Who are you really?

So that was actually shot out of order.

It was a pickup.

And this closeup on Ellie and like

the Who are you really?, that line

and then you do it from this angle

and with the music and it feels like, oh,

like, suspenseful and like-

[Darren] Right, right, right, right.

So this shot, like, scared me

when I saw it, [Darren laughs]

I was like, geez.

I gotta go.

Who are you really?

[tense music]

I love this.

I love- I'll tell you.

Ty has a very good comedic sense.

And there's a lot of male actors

that won't act silly and vulnerable like that.

And he's very, very openhearted

to embarrass himself, basically.

If you look at that little waddle he does,

[Sadie] it's just so funny. It's so good.

It's so funny. It's so good.

It's just perfect.

Finding Ty was really hard.

We were really struggling with it

and we had some other good actors,

but they were older,

they were in their late twenties.

And the potential of a romance

between Thomas and Ellie,

I think, was important.

So I wanted to find someone

who was a contemporary.

Right before we were about to start, rehearse,

Mary Vernieu, our casting director,

was like, oh, there's this one guy,

Ty Simpkins.

He was a child actor,

but he hadn't acted in a while.

He was kind of taking a break from it

for a while.

But he got on tape and the next day,

he got on a plane and joined us in New York

where we shot the film and he was great.

Come on, just tell me.

[footsteps tapping]

[Thomas] Why do you care?

Because I think we have a blossoming friendship.

At this point, you have two actors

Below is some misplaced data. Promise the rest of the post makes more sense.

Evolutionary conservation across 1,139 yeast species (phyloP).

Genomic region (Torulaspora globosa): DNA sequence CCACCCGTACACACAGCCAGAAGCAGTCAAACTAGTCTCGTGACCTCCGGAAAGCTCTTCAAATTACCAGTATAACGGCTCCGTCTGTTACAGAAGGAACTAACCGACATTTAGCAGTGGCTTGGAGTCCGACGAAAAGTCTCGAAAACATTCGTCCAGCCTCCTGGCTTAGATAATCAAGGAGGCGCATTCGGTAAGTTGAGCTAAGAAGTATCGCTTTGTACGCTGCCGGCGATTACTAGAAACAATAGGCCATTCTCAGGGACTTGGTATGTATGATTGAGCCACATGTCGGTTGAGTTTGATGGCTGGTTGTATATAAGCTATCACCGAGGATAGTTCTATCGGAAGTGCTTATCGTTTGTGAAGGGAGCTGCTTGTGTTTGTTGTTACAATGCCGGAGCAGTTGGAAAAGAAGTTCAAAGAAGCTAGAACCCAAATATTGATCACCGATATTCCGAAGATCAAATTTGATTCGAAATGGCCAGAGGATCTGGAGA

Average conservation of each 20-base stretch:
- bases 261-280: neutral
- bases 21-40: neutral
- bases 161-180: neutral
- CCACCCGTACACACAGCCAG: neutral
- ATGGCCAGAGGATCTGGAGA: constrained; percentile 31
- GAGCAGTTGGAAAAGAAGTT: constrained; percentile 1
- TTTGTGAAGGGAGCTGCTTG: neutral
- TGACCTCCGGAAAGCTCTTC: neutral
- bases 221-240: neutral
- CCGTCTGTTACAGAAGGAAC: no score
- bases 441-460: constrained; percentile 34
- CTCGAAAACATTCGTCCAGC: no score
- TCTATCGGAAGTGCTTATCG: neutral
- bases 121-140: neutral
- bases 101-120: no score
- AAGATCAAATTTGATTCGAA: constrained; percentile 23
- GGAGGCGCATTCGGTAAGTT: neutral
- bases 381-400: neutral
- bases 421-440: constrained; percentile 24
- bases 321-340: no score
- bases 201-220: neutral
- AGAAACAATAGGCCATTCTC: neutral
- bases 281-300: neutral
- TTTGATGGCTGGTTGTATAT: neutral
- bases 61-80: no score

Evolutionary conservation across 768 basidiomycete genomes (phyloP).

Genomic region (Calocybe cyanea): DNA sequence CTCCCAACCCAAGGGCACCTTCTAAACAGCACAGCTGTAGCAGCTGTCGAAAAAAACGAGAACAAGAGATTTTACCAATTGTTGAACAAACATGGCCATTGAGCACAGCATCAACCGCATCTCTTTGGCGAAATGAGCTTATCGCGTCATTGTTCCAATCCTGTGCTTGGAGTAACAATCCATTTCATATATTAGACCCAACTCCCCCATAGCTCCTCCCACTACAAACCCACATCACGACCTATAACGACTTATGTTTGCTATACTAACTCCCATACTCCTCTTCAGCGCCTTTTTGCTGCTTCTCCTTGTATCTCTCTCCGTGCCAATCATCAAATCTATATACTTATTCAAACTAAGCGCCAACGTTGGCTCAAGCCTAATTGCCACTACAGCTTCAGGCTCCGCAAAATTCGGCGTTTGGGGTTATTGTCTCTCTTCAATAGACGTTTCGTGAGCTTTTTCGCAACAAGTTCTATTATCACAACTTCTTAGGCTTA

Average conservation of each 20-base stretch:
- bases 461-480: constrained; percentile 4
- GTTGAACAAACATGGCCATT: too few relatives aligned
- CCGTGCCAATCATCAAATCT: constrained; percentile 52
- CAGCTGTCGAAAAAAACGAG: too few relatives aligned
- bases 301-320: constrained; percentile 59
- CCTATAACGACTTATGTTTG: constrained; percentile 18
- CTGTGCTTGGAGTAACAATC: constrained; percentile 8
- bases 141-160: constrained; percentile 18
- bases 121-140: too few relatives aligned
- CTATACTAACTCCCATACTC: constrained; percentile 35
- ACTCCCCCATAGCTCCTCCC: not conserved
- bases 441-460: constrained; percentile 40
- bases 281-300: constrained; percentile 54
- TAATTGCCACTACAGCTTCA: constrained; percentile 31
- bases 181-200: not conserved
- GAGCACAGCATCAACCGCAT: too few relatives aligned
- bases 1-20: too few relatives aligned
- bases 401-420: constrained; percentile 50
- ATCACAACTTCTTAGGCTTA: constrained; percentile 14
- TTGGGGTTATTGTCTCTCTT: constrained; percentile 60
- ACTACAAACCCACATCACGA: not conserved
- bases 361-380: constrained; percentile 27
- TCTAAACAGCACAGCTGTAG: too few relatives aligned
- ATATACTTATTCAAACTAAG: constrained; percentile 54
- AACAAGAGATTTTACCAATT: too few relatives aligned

on either side of the door.

It was really a lot of fun to shoot.

So you have, basically,

they'd both sit down and they kind of

are on opposite sides

where actors are communicating

in a very, very kind of intimate conversation

that's very, very close

but never look at each other

and they're not in the same room, which is fun.

I challenge you to find another role like that,

in your long career yet to come,

where you get to do that again.

Got it. [Darren laughs]

[footsteps tapping]

[Thomas] Why do you care?

Because I think we have a blossoming friendship.

One of the most impressive things

that Sadie Sink does in The Whale

is she is at a different speed

than every other actor.

She's, like, working so quickly.

Her mind is so rich and so complicated

that, you know, you watch a movie

maybe a thousand times.

I'll still be watching the film

and see little moves and surfs

and weaves and bobs

that her character does and takes.

That was impressive as to

just to see that the character could be played

with that much sensitivity and variation.

With Ellie, she kind of turns

to, like, aggression

as this sort of kind of coping mechanism.

Justifying that,

that was probably the biggest challenge,

especially with some of her scenes with the dad.

Like, you know, she drugs him.

Why did she do that?

Oh, it's because he was complimenting her,

telling her how amazing she was.

And I remember, like, reading it

and getting so frustrated with it, at first.

It was like,

he's such a great, like, guy,

he's so amazing and-

Oh, she was hurt by him in a real way.

And he was incredibly selfish father.

Justified why you're upset. Justified, for sure.

But definitely-

I get very defensive over Ellie.

As you should.

But I think, by the end,

you see Ellie is changed by Charlie

and that's why the film has hope

and the film delivers, I think, on hope

through what Charlie gives to his daughter.

Starring: Sadie Sink, Darren Aronofsky